It is not always practical to elevate the antenna such that it is higher than other rooftop items, however the further an obstruction is from the antenna, the higher the obstruction can be before there is a noticeable impact on the signal level.

The tops of air-conditioning units on the Class 390 are about 300mm above roof-level and are typical of train rooftop obstructions in that they block the view from the antenna along the track, both forward and backwards. Any signal that is received via an antenna in the ‘well’ between the air-conditioning units comes predominantly from a signal that is diffracted over the edge of the air-conditioning unit or reflected from objects in the vicinity of the train.

On the Siemens Desiro Class 444, for example, the GSM shark’s fin antenna has been positioned away from the air- conditioning units taking advantage of the large roof area available.

The ground plane is a conductive area on which the antenna is mounted to maintain the correct functioning of most types of antenna. The ‘ideal’ ground plane would be a large, flat, horizontal sheet of metal located above the height of any other object on top of the train, with the antenna mounted centrally on it. In practise, the metal train body is generally used as the ground plane, although some train bodies fall short of this requirement. For example, train roofs are generally curved and, at the antenna mounting point, the roof is often sloped. Fibreglass and composite materials used on some trains do not help the provision of suitable ground planes.

There have reportedly been instances where space has been left on train roof for antennas in the future, but with air conditioning units positioned directly underneath, preventing antenna and cable feeder installation. This is a

good example of the many competing requirements for space on trains, and the need to thoroughly and robustly consider antenna requirements early in the design of a train.

Internal antennas

For Wi-Fi inside train carriages, low profile antennas are available which can be located completely out of sight. Wireless Access Points (WAP) with integrated ‘Smart’ antennas can be deployed. These are more efficient than traditional antennas with higher gain and better interference mitigation which provides better coverage/ capacity. They require fewer and less- expensive cables (data cable vs radio frequency cable), and may be cascaded with a single connection to a switch.

Multiple Input and Multiple Output

A train’s radio channel will be affected by random fading (variation of the attenuation of a signal dependent on factors such as geography) and this will impact the signal to noise ratio, and in turn the data error rate.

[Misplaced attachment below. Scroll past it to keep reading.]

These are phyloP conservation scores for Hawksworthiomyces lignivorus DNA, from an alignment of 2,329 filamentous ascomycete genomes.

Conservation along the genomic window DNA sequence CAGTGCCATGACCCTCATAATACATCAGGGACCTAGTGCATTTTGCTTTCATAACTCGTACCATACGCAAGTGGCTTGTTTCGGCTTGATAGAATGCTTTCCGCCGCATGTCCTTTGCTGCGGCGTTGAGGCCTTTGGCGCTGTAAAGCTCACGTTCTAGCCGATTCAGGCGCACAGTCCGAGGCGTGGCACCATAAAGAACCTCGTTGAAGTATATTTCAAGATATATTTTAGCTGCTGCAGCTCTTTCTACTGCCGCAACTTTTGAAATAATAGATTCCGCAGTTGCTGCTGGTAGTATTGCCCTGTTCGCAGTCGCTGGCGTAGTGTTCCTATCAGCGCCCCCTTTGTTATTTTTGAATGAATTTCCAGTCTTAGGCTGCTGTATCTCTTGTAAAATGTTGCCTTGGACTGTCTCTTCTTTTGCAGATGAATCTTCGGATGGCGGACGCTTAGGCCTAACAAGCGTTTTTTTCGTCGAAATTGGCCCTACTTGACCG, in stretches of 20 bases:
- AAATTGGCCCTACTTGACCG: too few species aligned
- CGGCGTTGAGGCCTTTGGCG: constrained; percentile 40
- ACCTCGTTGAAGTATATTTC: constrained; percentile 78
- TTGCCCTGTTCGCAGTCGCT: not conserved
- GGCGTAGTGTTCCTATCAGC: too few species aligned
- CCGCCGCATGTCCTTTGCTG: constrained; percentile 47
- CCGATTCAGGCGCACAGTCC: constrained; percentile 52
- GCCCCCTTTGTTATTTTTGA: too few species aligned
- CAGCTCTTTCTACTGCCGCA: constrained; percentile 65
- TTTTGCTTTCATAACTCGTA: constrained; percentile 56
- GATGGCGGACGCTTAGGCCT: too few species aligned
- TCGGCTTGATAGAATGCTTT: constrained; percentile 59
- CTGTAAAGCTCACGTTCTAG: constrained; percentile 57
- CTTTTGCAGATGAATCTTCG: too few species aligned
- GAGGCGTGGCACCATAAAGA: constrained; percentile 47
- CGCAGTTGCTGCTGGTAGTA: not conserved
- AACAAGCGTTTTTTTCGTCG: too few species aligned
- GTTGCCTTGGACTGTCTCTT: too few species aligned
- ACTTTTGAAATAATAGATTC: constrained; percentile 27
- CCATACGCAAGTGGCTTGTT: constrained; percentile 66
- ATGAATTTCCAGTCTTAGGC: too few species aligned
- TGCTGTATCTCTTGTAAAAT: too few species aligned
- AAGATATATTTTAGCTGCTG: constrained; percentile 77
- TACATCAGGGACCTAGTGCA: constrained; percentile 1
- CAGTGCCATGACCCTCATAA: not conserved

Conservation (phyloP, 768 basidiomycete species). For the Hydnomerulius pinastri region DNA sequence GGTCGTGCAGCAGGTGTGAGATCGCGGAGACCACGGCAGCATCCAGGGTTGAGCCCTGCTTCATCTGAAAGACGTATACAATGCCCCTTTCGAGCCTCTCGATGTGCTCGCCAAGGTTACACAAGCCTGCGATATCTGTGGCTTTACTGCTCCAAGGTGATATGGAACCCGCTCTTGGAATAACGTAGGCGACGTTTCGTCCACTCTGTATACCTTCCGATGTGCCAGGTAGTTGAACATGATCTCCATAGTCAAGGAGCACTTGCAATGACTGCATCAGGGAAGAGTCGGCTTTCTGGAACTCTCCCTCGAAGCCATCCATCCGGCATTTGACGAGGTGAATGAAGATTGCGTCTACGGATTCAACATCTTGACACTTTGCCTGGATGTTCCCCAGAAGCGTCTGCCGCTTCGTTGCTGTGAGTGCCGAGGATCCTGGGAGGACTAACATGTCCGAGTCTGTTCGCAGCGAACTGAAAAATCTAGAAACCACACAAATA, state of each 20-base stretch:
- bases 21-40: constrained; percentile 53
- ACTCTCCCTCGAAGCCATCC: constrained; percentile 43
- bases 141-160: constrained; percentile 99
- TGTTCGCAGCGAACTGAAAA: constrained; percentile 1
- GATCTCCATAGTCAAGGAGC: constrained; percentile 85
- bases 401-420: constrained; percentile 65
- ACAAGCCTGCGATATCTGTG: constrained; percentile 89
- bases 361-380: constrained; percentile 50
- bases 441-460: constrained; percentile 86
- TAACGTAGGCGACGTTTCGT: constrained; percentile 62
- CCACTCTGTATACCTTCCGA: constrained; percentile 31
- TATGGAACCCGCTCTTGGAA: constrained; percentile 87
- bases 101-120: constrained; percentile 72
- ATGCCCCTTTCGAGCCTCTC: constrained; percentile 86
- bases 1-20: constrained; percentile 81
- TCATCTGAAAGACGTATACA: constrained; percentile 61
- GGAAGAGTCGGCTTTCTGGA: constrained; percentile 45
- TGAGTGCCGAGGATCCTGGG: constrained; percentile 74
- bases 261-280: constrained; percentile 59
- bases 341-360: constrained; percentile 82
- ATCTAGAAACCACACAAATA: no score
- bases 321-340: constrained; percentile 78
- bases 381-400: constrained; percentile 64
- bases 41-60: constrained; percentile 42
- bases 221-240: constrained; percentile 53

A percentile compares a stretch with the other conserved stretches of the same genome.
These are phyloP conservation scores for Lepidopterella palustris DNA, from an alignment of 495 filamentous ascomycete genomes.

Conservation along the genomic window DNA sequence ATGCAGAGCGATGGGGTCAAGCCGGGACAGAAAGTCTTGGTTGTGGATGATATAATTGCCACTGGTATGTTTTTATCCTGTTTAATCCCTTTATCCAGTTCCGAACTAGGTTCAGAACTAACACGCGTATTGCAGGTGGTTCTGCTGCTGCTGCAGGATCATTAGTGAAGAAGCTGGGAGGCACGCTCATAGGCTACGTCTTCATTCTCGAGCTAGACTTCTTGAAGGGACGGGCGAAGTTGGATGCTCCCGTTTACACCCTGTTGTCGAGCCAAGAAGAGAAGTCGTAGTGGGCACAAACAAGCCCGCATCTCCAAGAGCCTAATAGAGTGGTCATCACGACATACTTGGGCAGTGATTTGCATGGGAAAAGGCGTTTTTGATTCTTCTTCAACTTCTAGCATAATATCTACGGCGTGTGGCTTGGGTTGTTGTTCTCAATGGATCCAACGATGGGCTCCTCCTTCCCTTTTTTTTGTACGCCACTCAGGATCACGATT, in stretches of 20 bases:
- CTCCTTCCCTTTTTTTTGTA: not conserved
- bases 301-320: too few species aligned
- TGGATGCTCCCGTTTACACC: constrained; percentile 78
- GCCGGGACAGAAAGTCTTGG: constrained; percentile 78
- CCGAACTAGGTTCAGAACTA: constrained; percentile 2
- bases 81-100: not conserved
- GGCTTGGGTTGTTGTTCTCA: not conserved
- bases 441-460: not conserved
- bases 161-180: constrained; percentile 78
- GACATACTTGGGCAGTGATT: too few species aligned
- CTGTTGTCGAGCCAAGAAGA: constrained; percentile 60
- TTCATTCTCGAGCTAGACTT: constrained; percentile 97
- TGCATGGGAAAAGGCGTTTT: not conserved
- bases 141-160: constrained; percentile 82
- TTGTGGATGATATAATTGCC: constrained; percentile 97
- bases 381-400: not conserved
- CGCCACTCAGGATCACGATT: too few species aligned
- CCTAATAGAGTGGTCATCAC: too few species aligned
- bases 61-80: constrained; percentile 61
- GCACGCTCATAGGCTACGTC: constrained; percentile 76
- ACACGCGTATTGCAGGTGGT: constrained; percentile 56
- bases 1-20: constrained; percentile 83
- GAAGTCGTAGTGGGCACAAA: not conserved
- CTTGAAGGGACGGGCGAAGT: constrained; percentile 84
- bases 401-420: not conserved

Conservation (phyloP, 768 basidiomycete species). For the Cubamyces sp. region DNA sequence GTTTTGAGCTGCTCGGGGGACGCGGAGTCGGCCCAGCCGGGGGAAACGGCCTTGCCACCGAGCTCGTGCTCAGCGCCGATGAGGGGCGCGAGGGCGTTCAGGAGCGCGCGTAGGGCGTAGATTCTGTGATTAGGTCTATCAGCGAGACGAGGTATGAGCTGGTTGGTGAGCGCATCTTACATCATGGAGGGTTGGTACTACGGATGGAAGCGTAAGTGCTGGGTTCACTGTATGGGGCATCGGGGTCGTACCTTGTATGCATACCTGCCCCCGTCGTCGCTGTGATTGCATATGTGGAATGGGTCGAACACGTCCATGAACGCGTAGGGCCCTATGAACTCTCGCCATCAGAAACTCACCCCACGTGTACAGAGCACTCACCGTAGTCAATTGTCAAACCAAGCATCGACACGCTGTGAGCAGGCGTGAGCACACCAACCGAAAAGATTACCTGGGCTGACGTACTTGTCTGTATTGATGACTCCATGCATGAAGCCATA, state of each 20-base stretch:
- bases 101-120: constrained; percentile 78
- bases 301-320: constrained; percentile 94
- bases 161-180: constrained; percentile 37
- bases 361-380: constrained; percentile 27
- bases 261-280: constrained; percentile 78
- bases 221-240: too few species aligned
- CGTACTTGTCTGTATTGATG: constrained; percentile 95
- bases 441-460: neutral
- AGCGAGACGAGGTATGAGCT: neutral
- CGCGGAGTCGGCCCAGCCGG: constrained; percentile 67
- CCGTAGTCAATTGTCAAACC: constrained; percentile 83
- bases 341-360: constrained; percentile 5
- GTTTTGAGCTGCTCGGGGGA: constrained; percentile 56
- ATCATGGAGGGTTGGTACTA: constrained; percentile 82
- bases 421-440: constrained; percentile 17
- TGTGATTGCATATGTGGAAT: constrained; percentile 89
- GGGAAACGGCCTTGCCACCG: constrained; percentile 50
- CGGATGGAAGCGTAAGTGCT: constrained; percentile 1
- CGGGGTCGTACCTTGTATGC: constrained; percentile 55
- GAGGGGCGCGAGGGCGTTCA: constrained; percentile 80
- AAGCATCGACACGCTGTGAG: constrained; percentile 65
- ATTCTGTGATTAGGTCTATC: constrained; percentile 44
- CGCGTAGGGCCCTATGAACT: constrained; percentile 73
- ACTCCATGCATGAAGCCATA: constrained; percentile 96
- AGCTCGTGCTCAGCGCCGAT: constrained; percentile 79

In very simple terms the principle of Multiple Input and Multiple Output antennas (MIMO) is to provide the receiver with multiple versions of the same signal. The probability that they will all be affected at the same time is considerably reduced and this helps to stabilise a link and improves performance, reducing error rate. MIMO antenna technology effectively uses multiple antennas at the transmitter and receiver to enable a variety of signal paths to carry the data.

MIMO antenna systems are already widely deployed – an example is Ferrovie del Gargano, one of the largest commuter rail systems in Southern Italy. Its passenger Wi-Fi service uses a hybrid approach using a combination of a Fluidmesh-provided train-to-trackside Wi-Fi system and public LTE. It supports data, VoIP, as well as live video streaming to passengers.

The Ferrovie del Gargano project demonstrates how dedicated trackside wireless networks can be an effective solution to provide on-board connectivity in areas with limited or no mobile radio LTE coverage. The on-board system is provided by two Fluidmesh FM4200 MOBI radios per train connected with high-gain 2×2 MIMO roof antennas. The 5GHz Wi-Fi base stations are deployed along the track with a trackside spacing up to 5km (3.5 miles) delivering 100 per cent coverage. It is claimed that the system provides a Gigabit of usable bandwidth to a train traveling up to 250mph. So, the technology exists, the issue (as often) is how will the infrastructure provide and connect the base stations be funded?

Wireless communications in tunnels has for many years been provided using leaky feeder radiating cables or, for relatively short tunnels and UHF bands, free space antennas. There is now a growing interest on implementing MIMO systems in tunnels with the aim of delivering higher data rates and/or a decrease of the error rate as in free space.

Research by Lille University on propagation mode in tunnels as a means to deliver MIMO has concluded that the challenges can be overcome. In the UK a trial of MIMO over the radiating cable in the Waterloo & City Line is underway to evaluate communication links to customers.


Beamforming is a signal processing technique used in directional signal transmission or reception. This is achieved by combining elements in a phased array in such a way that signals at particular angles experience constructive interference while others experience destructive interference. Beamforming can be used at both the transmitting and receiving ends of a link to improve performance.